Robot! That most evocative of words is now 100 years old. Over the century, robots have taken on many of the more repetitive or dangerous of human tasks. But they’ve also entertained us, as an infinitely malleable staple of science fiction.
The word ‘robot’ was first heard in January 1921, at the premiere of Karel Čapek’s play Rossum’s Universal Robots. The term is derived from a Czech word for a serf or forced labourer -- exactly the role played by Čapek’s machines, who ultimately rebel. Automatons had already been around for centuries, both in fact and fiction. But the invention of the word ‘robot’ gave them a new lease of non-life on stage and screen.
Robots have appeared in all genres, from sit-coms to horrors, but it is children’s TV and film where they are most replete. Here, we count down our 10 favourite robots from popular culture. We’ve limited things to proper robots with no human or alien component, which rules out the Daleks from Doctor Who, cyborgs like Robocop and the piloted mecha of anime. Oh, and of course, this is a list for children, so doesn’t include such public menaces as the Terminator.
10. Johnny 5
Looking not unlike a more cumbersome version of WALL-E (see below), Johnny 5 was the star of the two Short Circuit movies from the mid-80s. The temperamental droid starts ‘life’ as a production line military robot. But, thanks to the predictable plot device of getting struck by lightning, runs a short circuit and springs into sentience. His urban adventures and toddler-like naivety are by turns comic and poignant. It’s hard not to shed a tear when the terrified being cries “No disassemble Johnny 5”. The films have dated, like so many 80s blockbusters, but will still enrapture a family audience today.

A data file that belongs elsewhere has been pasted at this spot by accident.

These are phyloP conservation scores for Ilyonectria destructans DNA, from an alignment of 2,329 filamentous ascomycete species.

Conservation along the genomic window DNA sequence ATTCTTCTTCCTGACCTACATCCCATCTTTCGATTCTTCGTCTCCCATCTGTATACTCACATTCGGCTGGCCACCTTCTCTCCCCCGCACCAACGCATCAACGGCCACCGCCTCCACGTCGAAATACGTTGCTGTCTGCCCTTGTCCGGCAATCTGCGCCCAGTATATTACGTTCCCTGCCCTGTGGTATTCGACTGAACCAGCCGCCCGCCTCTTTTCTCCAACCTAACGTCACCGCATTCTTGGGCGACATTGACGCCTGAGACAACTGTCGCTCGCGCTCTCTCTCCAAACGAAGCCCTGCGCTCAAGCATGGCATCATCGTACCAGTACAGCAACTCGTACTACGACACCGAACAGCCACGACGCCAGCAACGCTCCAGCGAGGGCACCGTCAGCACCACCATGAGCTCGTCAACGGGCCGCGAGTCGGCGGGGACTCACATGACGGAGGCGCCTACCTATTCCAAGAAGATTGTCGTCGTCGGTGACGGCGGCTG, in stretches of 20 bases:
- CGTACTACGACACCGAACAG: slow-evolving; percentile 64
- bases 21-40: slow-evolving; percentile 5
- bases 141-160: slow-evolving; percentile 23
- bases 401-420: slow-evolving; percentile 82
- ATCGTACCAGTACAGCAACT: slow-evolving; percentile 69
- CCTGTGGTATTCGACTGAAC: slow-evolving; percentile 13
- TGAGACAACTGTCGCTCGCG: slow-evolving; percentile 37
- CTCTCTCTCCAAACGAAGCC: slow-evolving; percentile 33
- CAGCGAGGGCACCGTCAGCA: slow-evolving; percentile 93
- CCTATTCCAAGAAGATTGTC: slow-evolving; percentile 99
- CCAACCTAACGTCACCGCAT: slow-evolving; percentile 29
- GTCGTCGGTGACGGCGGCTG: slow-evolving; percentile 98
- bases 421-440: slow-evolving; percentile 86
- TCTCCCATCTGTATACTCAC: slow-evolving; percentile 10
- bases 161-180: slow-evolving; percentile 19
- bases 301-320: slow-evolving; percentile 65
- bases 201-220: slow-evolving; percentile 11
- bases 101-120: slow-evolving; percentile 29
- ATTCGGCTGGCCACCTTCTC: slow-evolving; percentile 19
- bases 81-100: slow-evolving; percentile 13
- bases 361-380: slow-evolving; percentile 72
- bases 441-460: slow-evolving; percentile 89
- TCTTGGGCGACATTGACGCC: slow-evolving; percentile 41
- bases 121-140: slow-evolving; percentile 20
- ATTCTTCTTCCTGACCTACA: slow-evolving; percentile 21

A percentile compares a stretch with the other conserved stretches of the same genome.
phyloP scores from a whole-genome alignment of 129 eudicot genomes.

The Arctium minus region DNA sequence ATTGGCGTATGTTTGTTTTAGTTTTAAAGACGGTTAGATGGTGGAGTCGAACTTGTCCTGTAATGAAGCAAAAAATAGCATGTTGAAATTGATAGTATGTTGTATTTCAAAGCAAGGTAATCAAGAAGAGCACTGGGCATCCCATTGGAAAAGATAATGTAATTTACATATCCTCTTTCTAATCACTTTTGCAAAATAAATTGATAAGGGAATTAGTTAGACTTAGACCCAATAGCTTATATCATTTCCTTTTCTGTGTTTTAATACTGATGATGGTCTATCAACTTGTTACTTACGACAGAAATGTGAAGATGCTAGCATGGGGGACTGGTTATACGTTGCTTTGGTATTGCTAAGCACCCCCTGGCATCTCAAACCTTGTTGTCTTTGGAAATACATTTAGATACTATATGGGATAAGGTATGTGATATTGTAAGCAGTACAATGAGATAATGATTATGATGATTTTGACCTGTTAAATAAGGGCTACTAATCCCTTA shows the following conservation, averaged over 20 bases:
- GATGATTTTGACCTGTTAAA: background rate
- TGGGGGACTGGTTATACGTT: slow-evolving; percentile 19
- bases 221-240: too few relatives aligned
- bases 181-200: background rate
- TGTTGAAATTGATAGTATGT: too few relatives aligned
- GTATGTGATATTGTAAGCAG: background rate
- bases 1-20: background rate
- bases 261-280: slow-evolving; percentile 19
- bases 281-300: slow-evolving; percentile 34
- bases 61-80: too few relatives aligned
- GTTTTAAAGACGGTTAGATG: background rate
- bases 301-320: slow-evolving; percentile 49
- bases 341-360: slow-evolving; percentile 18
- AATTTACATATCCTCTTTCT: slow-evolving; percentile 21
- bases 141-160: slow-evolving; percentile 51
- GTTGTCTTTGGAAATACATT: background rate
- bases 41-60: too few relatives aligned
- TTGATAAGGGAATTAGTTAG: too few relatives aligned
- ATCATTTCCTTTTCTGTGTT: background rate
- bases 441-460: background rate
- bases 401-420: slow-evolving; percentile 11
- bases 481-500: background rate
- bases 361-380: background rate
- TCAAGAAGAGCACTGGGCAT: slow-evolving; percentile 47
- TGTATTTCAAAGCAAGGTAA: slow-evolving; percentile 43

9. Marvin the Paranoid Android
“Here I am, brain the size of a planet, and they ask me to take you to the bridge. Call that job satisfaction, 'cause I don't.” There’s no one in fiction quite like Marvin, the depressed robot from Douglas Adams’s The Hitchhiker’s Guide to the Galaxy. Robots are meant to be efficient, helpful and emotionally neutral -- Marvin is none of these. He goes about his doleful business with a can’t-do attitude and a universe-wary sigh. Humans are often paranoid about the disruptive possibilities of robots, but here is a robot who is himself paranoid of life, the universe and everything. Had he not inspired one of the greatest singles of the 1990s (Paranoid Android by Radiohead), we might have found him too dispiriting for the list.
Bender from Futurama is, like Marvin, another robot who runs contrary to what a good robot should be. But where Marvin is forever in the doldrums, Bender is voluble, crass and disruptive. A compulsive liar, petty thief and borderline sociopath, given to smoking and drinking and other vices, Bender is more human than many of the other characters in the show. And that is why we love him.
He might be more basketball than robot, but BB-8 certainly won a place in the hearts of Star Wars fans, following his appearance in the three sequel films. He can’t speak, and he’s a massive trip hazard, yet this is one deeply lovable droid (it’s almost as if he were designed to, you know, inspire a best-selling toy line or something). Perhaps it’s the way he moves and interacts in such a childlike way. Neal Scanlan, the special effects engineer who created him, had this to say: “I think he knows he’s cute. He knows that he can win people over. And he uses that, like children do, to get his own way.”
6. The Coin-Op Moon Robot
Perhaps the least familiar robot in our list comes from the first Wallace and Gromit film, 1988’s A Grand Day Out. Our intrepid heroes launch a rocket to the Moon, in a magnificently inefficient bid to track down some cheese. There they encounter a coin-operated robot, who immediately slaps a parking ticket on their rocket. We’ve included this relatively obscure automaton because we feel sorry for it. How long had it been sat idle and alone on the Moon’s surface? What became of the poor android after man and dog returned to Wigan? We need to know. The world could do with a new Wallace and Gromit film about now.